Value investing does require some volatility with the market in order to have opportunities to buy low and sell high. A static market, even one with level growth will not work with value investing. Fortunately, the market isn’t stable and volatility does exist. This volatility is driven by multiple forces: politics, interest rates, consumer patterns, environmental conditions and more. Thus, opportunity exists for value investors. However, value investors seek opportunity with minimum risk.
Investing in any financial instrument comes with risk. The absolute worse case is full economic chaos created by a meltdown of governmental authority. If this were to happen, it would not matter what kind of financial instrument an investor holds, all of them are worthless as you can’t eat paper. Some would say physical possession of gold is the only pure investment because it would be tradeable in case of world disaster. This would be true if there exists a government to enforce some resemblance of order allowing trade between producers and consumers.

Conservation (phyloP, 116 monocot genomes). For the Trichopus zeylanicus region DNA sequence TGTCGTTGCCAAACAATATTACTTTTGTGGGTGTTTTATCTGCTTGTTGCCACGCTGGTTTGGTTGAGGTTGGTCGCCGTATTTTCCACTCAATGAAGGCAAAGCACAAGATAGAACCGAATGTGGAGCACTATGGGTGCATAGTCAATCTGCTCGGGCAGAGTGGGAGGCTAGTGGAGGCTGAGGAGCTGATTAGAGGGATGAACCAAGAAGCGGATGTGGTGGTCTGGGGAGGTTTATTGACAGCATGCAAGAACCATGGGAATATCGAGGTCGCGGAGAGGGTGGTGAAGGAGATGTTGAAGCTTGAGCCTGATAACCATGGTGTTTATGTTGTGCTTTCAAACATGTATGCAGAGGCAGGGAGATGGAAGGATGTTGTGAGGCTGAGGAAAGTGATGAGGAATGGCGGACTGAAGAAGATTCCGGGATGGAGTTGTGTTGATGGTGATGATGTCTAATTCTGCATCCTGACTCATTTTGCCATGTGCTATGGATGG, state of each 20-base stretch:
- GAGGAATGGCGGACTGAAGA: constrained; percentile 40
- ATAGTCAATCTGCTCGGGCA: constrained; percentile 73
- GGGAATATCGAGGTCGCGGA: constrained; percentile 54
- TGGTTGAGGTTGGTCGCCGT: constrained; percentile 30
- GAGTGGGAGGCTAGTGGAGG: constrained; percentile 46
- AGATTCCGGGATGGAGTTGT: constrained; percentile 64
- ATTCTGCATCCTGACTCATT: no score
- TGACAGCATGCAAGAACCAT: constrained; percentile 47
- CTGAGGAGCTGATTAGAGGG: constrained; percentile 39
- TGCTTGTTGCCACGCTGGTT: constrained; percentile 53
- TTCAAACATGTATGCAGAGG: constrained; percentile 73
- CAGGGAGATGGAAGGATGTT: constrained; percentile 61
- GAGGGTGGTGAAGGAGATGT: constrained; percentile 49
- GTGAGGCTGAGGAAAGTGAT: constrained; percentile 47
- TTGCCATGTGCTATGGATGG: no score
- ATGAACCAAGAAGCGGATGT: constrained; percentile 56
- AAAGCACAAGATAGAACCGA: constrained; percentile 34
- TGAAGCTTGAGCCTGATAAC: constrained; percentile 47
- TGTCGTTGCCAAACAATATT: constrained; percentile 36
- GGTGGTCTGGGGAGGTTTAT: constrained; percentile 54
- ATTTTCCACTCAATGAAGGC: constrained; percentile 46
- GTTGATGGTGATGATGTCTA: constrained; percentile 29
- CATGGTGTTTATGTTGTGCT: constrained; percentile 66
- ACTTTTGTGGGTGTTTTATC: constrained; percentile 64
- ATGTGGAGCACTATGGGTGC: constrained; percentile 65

Ignoring total breakdown, financial instruments do have a hierachy of risk associated with their potential to become worthless. Understanding risk aversion starts with understanding the spectrum of financial instruments and their inherent risk factors. In addition, this is further refined by size, i.e. market capitalization of the respective issuer of the financial instrument. Finally, risk aversion is also a function of the dynamic range of the respective company backing the financial instrument. The following sections provide this holistic thinking related to risk aversion, specifically as it relates to stock investments.